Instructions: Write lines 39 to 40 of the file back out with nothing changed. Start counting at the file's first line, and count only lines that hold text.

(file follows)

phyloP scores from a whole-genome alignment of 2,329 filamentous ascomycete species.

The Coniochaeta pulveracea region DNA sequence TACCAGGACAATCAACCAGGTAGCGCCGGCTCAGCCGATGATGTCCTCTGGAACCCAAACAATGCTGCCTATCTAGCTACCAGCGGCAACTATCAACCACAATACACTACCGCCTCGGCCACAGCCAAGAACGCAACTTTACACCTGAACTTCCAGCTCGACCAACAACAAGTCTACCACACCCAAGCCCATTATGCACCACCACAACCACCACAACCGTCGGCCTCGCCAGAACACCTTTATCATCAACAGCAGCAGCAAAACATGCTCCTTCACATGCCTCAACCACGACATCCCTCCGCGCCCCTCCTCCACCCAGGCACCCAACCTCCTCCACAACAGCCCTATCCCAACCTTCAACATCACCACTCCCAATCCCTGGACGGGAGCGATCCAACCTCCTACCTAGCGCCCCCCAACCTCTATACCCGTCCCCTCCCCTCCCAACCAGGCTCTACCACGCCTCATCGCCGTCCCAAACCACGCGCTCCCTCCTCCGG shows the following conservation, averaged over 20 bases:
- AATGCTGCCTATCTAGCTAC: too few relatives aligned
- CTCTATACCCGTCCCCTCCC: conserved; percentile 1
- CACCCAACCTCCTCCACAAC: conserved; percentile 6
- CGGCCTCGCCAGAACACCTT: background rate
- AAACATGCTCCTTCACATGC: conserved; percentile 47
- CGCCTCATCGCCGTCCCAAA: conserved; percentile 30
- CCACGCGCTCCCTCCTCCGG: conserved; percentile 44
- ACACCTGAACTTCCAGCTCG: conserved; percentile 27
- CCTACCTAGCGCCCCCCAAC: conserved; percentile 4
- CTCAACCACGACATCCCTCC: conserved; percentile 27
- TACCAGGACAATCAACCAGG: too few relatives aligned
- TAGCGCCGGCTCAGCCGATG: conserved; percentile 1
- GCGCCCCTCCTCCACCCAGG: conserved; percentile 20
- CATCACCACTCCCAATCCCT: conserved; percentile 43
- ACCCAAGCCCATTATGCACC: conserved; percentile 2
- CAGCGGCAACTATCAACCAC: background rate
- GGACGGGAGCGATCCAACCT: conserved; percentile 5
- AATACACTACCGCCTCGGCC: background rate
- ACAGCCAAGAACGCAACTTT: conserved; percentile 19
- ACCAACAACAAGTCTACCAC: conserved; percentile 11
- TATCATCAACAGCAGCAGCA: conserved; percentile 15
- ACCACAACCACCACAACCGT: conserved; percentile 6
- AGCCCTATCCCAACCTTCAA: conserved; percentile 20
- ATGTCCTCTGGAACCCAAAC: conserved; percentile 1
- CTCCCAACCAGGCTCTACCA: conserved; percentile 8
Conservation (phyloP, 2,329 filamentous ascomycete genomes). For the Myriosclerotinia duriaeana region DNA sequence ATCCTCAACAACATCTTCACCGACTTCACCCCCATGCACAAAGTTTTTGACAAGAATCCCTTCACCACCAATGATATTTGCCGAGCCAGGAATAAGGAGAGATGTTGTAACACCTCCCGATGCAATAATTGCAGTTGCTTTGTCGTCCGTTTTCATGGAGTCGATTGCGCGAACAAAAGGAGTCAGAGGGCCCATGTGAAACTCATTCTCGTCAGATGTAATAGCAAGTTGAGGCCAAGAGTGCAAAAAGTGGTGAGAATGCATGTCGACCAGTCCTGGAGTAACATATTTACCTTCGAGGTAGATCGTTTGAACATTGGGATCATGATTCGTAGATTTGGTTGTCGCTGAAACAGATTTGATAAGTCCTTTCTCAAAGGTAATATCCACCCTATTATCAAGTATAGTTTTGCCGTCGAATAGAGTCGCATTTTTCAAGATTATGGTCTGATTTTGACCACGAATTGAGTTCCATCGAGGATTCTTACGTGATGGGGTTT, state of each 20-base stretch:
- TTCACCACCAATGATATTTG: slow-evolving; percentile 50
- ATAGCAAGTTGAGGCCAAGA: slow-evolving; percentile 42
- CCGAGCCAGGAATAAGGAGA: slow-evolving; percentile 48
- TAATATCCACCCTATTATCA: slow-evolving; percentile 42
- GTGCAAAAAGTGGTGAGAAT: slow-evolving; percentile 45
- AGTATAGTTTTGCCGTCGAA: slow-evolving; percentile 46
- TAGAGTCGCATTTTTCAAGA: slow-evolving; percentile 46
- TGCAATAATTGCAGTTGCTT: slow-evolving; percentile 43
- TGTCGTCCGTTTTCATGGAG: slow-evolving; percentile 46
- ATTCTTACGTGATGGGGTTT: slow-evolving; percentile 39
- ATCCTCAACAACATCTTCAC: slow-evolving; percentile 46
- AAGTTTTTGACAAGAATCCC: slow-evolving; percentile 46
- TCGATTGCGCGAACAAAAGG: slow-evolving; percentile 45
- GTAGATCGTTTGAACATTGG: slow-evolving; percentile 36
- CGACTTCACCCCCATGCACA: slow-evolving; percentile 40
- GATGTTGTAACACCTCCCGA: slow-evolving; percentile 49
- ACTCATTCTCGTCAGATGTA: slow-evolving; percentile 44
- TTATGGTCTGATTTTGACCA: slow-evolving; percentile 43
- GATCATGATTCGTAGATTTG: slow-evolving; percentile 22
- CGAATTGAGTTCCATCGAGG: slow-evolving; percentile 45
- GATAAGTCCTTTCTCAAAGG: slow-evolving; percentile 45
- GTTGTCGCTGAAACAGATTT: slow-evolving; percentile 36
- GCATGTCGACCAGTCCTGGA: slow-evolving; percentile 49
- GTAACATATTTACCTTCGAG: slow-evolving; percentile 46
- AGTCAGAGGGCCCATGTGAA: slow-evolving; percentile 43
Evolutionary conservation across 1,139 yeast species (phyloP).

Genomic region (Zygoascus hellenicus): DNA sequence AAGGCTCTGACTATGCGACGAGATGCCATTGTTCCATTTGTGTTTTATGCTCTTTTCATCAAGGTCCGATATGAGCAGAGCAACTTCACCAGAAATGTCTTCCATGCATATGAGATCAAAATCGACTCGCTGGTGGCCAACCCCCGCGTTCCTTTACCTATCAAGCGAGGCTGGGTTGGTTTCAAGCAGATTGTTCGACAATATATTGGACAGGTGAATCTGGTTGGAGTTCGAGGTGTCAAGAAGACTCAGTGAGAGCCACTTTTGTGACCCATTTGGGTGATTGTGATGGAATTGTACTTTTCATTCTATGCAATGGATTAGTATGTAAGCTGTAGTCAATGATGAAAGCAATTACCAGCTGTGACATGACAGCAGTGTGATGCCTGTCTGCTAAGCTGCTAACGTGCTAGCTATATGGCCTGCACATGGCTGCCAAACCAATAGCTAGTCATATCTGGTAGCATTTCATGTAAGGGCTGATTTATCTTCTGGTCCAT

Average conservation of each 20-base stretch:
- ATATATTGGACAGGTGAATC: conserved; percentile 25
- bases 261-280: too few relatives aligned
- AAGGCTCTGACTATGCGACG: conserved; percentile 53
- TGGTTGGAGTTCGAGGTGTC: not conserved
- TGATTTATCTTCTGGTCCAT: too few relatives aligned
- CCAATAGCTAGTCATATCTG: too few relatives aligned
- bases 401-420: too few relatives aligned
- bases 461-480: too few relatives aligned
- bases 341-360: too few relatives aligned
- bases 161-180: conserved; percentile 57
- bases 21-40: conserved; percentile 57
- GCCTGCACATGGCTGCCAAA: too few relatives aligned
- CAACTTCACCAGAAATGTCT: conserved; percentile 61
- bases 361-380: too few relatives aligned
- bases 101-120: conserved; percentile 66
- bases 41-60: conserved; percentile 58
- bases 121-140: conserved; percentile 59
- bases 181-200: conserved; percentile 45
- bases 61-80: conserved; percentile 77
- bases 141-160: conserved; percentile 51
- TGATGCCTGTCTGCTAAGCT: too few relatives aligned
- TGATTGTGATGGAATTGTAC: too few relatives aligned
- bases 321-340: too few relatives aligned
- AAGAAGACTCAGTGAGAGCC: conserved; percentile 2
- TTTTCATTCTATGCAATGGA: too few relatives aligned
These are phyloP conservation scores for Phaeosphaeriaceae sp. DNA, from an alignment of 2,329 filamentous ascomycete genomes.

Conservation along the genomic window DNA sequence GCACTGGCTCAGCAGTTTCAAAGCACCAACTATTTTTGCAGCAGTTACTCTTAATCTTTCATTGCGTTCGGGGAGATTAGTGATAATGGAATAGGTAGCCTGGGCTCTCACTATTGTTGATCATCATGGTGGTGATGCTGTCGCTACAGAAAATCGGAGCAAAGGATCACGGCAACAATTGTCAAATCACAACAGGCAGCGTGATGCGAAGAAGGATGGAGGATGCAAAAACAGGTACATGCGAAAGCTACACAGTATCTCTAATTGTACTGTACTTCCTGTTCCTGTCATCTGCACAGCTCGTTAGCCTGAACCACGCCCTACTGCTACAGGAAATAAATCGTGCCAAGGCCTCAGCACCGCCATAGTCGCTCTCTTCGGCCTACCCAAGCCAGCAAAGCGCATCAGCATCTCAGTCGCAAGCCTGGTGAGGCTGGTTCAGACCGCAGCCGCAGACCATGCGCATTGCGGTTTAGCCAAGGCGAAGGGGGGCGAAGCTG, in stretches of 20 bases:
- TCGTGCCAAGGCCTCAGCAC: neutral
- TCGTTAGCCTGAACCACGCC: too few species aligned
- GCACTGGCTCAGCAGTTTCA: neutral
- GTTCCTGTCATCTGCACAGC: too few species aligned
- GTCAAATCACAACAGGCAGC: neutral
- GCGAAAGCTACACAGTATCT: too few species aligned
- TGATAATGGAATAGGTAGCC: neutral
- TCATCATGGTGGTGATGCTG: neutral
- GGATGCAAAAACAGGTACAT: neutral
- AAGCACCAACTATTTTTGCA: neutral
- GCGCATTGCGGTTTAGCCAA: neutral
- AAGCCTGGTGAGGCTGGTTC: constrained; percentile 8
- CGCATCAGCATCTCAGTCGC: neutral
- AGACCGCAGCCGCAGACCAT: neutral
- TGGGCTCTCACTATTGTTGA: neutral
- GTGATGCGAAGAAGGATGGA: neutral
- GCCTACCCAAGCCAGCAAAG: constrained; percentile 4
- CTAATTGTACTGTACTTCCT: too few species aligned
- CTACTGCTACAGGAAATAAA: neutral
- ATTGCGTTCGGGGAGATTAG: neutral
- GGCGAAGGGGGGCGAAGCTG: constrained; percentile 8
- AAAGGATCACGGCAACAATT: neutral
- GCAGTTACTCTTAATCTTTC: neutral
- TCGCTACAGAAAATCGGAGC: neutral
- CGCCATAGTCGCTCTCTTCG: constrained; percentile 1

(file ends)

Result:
- ATCCTCAACAACATCTTCAC: slow-evolving; percentile 46
- AAGTTTTTGACAAGAATCCC: slow-evolving; percentile 46